As summer gets into full swing and more people are venturing out, micro mobility offers a new and exciting solution to transportation. Aon and Marketplace Risk sat down with Rob MacKethan, VP of Insurance and Risk Management at Lime, to discuss how the last year affected their business and how proper risk management protocols help drive a business forward, even in the midst of a global pandemic.
Can you give us a brief introduction and speak to your experience in the micro mobility sector?
I jumped into the micro mobility sector about two years ago when I joined Lime as its first official Risk Manager. I’ve spent 35 years in the P&C space with leadership roles in underwriting, product and distribution for both commercial and personal lines. Of late, my attention has been focussed on edges of innovation. Lime is my fourth startup.
The sector as a whole has grown exponentially over the last few years, including during a trying 2020. Can you walk through what challenges and opportunities arose out of the last year?
The pandemic initially presented a significant challenge for Lime’s business, as it did for many businesses. At Lime, we made the difficult decision to shut down our operations in all but a handful of markets in early 2020. As the year progressed, we began to cautiously reopen markets and found that demand for single-passenger, open-air transportation was strong. By the end of 2020, we were back to breaking records. One key learning was the importance of usage-based pricing for our core insurance spend. Fortunately, I had already put that in place, so when our trip volume dipped in the early part of the year, our insurance expenses stayed on track as a percent of revenue.
From a risk management perspective, what has changed since you entered the industry? Have there been any paradigm shifts in how you think about protecting Lime, your riders, and other adjacent parties?
The insurance industry’s response to micro mobility is rapidly evolving. At Lime, we’re seeing a much needed acceleration in the number of insurers supporting the space. It’s really remarkable how quickly we’ve improved from where the market was just two years ago when I joined Lime. Having said that, there continue to be under-served opportunities for underwriters. An example is domestic general liability, for which the industry needs a lot more capacity and pricing is quite high. Another area in which Lime has taken a leadership position is in providing insurance protections for our customers. Our rider insurance program is now live in 22 countries in EMEA.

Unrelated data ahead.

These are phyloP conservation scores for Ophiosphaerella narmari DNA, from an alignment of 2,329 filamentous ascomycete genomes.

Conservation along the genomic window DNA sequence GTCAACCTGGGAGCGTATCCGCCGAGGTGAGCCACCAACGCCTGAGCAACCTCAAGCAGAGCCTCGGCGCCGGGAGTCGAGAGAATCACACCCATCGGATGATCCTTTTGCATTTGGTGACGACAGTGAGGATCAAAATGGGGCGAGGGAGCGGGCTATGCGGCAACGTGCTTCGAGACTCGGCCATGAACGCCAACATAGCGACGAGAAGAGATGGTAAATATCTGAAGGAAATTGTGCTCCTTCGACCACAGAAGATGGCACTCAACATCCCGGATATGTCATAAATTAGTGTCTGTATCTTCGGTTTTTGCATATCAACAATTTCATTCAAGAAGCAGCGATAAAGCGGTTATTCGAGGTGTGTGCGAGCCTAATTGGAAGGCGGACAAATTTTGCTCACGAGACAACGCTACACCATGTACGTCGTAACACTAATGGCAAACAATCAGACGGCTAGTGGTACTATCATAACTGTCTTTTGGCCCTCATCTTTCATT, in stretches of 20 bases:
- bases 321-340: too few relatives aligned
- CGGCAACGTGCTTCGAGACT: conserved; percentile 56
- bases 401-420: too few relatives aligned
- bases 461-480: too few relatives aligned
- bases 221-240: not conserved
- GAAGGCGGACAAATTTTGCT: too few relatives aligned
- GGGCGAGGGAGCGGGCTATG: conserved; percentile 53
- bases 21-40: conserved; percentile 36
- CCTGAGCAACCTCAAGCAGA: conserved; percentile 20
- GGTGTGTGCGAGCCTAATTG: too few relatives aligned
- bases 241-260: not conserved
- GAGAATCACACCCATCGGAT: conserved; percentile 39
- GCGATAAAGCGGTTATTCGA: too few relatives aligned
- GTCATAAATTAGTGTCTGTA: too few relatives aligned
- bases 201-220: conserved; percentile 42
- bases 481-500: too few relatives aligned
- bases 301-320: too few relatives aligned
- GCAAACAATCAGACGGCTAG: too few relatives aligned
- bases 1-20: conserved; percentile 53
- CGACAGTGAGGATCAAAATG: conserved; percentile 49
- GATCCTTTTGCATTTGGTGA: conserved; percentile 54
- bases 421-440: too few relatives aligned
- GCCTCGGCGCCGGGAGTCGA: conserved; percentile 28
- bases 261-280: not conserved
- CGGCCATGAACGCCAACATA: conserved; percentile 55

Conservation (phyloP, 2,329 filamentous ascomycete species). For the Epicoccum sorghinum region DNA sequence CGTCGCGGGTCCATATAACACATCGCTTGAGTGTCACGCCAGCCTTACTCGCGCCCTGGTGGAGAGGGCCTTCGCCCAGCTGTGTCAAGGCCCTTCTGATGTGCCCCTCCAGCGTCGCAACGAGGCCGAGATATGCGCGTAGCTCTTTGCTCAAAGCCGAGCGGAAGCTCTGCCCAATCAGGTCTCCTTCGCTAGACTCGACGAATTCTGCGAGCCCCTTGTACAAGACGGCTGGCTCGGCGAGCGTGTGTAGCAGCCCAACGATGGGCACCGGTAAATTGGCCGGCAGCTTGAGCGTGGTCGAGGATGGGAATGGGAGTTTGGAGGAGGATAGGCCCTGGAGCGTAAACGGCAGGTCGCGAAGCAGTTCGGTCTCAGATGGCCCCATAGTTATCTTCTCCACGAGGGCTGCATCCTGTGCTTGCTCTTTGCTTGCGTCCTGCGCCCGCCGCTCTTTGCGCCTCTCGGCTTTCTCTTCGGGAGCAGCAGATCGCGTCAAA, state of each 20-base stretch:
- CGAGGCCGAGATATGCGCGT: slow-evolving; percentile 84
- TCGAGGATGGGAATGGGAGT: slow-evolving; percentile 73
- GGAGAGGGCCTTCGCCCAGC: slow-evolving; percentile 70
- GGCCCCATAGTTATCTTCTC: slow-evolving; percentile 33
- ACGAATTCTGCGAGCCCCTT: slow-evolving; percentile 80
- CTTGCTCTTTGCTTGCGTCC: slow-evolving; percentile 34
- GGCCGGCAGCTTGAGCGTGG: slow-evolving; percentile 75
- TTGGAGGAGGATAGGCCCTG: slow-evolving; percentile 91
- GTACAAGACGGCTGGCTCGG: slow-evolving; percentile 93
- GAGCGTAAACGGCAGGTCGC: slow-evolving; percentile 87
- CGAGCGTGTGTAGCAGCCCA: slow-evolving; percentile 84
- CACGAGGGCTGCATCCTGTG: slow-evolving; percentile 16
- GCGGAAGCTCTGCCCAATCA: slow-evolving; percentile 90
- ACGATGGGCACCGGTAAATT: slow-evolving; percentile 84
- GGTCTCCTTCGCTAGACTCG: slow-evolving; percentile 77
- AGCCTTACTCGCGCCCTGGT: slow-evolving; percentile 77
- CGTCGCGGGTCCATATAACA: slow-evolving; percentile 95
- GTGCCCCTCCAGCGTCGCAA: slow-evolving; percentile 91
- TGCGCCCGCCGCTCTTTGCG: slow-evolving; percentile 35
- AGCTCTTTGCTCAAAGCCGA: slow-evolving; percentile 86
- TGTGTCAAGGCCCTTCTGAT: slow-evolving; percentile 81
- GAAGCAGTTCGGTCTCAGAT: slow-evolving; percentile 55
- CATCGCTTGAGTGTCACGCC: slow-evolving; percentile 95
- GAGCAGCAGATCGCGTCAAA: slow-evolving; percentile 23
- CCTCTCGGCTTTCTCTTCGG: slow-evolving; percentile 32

Micro mobility is a marketplace that connects people with new and exciting transportation needs to encourage efficient, green transportation. Several companies, including yours, have begun to implement electric moped transportation. Mopeds present a host of different risk challenges. What advice would you give budding companies when managing new and evolving risks?
At Lime, we take a test-and-learn approach to any new risk. In the case of mopeds, we’re running a pretty small pilot, limited to three markets (Paris, DC and NYC). Our plan is to run the pilot until we can make well-informed, confident decisions about if, where and when to expand. I think this is the right approach and we’ve been able to secure insurance for the pilot from our existing insurers. I actually don’t see too big a gap between the risk profile of mopeds and our other vehicle platforms.
The Aon Digital Economy practice sees a trifurcated model as key to efficiently managing risk. A marketplace must take steps to protect the enterprise, the end users, and any intermediary. How have Lime and other micro mobility companies managed the trust and safety of the end users and other partners in the micro mobility ecosystem?
As the largest micro mobility company in the world, we have an opportunity to significantly impact trust and safety issues and we have a team dedicated to this effort. We have the world’s largest rider experience dataset that we leverage in this endeavor. We have staked out a leadership position regarding safety and intend to continue doing so.
You spoke at the 2020 Marketplace Risk Global Summit about the roadmap to success when expanding across borders. Digital and sharing economy marketplaces have the innate ability to hop borders and expand as they see fit. A company’s risk profile changes immediately when leaving their home country; can you reflect on the lessons learned when expanding?
First, we don’t view ourselves as a US company leaving home, but rather an operator that empowers its local teams to operate with a deep understanding of each of the 130+ local markets in which we serve local constituents around the globe. We’re actually bigger outside the US. This local-first approach gives us a really granular view on what it takes to succeed and that drives our ability to quickly gain an understanding of our risk profile in each market. It also enables us to customize our insurance offerings to be appropriate for each new market we enter
Aon’s Digital Economy Practice, Lime, and Marketplace Risk all look forward to seeing everyone at the slate of conferences this fall with more expertise and content!